Terms: Win | Units: 3 | UG Reqs: WAY-A-II
Instructors: Wineburg, S. (PI)

ENGLISH 5A: WISE: Unfinished Novels

Few species of writing are more exquisitely uncomfortable than a novel that is not (and never will be) finished. An author dies, or loses interest, or flouts convention: whatever the cause, unfinished novels demand an especially dynamic relationship between reader and text, precipitating either wild flights of imagination or scrupulous detective work, if not both at once. In the nineteenth century, a period obsessed with all things comprehensive and complete, such fragmentariness would have appeared still more challenging, even subversive. Closely reading works by Jane Austen, Edgar Allan Poe, and Charles Dickens, along with select critical interpretations, this course will invite participants to ask: what do unfinished novels reveal to us that finished ones cannot? What peculiar insights do they give us into the processes and pressures of literary production? And what exactly is our role in consuming them?nNote: This Writing-Intensive Seminar in English (WISE) course fulfills WIM for English majors. Non-majors are welcome, space permitting. Enrollment is by permission (contact vbeebe@stanford.edu). For more information go to https://english.stanford.edu/writing-intensive-seminars-english-wise.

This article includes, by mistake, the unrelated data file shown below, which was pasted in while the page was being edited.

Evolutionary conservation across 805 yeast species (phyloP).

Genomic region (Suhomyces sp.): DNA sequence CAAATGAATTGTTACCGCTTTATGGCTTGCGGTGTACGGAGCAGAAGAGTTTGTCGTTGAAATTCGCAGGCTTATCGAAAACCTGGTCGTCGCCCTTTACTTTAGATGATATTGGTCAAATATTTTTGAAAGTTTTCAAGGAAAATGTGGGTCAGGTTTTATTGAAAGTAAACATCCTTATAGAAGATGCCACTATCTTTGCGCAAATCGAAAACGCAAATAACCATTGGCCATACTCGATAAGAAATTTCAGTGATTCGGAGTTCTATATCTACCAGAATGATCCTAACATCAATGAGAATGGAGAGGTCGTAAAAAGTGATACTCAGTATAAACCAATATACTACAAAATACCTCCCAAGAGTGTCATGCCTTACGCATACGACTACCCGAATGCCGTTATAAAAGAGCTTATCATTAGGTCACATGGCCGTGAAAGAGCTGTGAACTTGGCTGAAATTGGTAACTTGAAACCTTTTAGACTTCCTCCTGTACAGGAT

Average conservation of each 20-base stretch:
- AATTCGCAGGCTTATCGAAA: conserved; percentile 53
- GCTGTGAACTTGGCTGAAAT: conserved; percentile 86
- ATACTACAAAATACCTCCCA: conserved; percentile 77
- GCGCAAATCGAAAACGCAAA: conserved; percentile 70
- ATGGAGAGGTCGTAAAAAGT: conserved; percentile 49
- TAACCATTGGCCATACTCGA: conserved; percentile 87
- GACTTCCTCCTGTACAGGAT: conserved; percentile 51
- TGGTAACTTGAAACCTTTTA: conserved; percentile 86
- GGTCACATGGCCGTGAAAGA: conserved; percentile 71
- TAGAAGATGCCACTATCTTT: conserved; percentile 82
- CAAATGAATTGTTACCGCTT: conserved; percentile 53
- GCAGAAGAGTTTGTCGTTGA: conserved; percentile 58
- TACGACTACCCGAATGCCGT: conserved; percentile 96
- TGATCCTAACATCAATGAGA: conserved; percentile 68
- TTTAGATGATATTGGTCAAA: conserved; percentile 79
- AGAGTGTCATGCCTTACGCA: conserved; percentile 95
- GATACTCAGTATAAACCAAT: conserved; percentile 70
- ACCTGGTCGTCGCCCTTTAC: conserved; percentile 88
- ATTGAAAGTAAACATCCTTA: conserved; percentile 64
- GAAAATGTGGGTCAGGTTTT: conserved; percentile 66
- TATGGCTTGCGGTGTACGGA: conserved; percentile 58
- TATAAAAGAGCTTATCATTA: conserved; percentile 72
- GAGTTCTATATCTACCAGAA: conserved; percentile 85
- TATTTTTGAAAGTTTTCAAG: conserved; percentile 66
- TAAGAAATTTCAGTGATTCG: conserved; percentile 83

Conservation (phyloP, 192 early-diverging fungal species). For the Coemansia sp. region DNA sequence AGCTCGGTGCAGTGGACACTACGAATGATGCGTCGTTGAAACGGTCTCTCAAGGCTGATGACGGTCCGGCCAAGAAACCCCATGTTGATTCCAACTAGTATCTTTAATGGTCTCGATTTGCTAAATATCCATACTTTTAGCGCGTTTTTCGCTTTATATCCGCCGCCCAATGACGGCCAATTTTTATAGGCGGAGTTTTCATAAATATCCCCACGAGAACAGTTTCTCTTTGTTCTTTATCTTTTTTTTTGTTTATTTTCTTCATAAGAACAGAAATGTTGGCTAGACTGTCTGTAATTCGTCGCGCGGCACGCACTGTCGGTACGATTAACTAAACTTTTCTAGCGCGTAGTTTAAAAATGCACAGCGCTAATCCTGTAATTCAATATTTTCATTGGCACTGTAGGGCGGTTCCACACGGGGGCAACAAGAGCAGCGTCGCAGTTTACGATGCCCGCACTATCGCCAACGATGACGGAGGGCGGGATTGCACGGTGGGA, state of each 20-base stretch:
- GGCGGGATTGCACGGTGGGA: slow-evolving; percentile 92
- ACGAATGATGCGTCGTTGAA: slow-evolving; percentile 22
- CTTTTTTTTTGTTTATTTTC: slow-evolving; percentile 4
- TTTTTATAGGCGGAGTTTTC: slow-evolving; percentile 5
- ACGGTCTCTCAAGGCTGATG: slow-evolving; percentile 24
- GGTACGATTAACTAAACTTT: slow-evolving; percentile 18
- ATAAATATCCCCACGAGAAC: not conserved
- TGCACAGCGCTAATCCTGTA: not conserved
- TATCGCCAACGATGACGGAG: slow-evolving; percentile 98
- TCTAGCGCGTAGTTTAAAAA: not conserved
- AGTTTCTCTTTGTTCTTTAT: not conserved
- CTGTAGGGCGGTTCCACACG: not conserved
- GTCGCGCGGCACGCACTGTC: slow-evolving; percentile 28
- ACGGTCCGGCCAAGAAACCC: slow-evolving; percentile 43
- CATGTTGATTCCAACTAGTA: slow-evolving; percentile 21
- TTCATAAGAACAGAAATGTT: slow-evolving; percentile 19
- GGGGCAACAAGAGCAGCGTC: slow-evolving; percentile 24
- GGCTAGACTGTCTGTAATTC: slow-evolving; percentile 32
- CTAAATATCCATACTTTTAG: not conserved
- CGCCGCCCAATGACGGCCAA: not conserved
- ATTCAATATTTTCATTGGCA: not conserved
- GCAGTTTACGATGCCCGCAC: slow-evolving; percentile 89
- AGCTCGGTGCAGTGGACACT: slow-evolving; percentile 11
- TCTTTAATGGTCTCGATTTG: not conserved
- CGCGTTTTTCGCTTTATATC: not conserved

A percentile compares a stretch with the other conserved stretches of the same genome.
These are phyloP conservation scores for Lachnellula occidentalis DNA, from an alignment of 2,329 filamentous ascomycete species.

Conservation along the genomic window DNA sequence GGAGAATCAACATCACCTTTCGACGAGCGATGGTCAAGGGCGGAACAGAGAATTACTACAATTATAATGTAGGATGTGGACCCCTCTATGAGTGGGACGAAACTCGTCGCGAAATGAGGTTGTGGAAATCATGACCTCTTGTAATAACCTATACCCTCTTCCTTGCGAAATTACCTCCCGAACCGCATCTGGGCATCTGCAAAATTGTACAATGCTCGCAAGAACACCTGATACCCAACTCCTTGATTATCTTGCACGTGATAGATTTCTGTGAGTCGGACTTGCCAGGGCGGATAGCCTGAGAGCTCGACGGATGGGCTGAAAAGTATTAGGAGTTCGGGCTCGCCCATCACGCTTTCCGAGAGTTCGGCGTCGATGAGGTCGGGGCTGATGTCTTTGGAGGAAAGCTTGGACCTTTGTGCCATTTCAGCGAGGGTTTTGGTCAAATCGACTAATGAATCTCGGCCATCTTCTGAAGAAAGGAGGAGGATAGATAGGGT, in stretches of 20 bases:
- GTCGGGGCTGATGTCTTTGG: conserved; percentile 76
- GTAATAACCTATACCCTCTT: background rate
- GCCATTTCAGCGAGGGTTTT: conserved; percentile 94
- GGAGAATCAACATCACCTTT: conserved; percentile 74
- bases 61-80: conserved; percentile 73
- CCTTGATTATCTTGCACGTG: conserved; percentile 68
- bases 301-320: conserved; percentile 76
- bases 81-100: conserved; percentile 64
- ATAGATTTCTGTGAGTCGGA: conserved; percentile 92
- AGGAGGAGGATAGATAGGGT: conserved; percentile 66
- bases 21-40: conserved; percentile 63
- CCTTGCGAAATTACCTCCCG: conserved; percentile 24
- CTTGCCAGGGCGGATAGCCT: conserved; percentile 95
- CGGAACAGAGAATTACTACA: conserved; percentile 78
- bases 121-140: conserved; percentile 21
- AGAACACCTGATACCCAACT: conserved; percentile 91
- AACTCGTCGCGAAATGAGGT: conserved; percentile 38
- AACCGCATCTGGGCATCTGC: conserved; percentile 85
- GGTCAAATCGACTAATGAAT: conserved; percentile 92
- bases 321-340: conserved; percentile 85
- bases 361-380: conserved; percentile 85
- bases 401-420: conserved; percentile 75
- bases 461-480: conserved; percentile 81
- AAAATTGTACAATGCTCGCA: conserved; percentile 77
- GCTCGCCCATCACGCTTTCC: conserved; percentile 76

Terms: Aut | Units: 5 | UG Reqs: WAY-A-II
Instructors: Redmond, M. (PI)

ENGLISH 5B: WISE: Mental Health and Literature, Mid-century to Present

Is there something wrong with us, or with our world? Rising rates of clinical depression and other conditions have rendered mental health a pressing cultural concern, especially for young adults, leading institutions of higher education to expand resources to support student needs. But we have not always thought about mental health the ways we do today. In this course we read landmark literary texts from midcentury to present that both reflect and shape cultural constructions of mental health. From Toni Morrison's The Bluest Eye (1970) to Elizabeth Wurtzel's Prozac Nation (1994)to Ottessa Moshfegh's My Year of Rest and Relaxation (2018), we examine how literature destabilizes would-be binaries between mental health and mental illness. How do intersectional identity factors such as gender, race, and class inform whose mental illness is deemed deserving of treatment and whose is instead criminalized? Honing our critical writing skills by learning to employ the tools of cultural criticism more »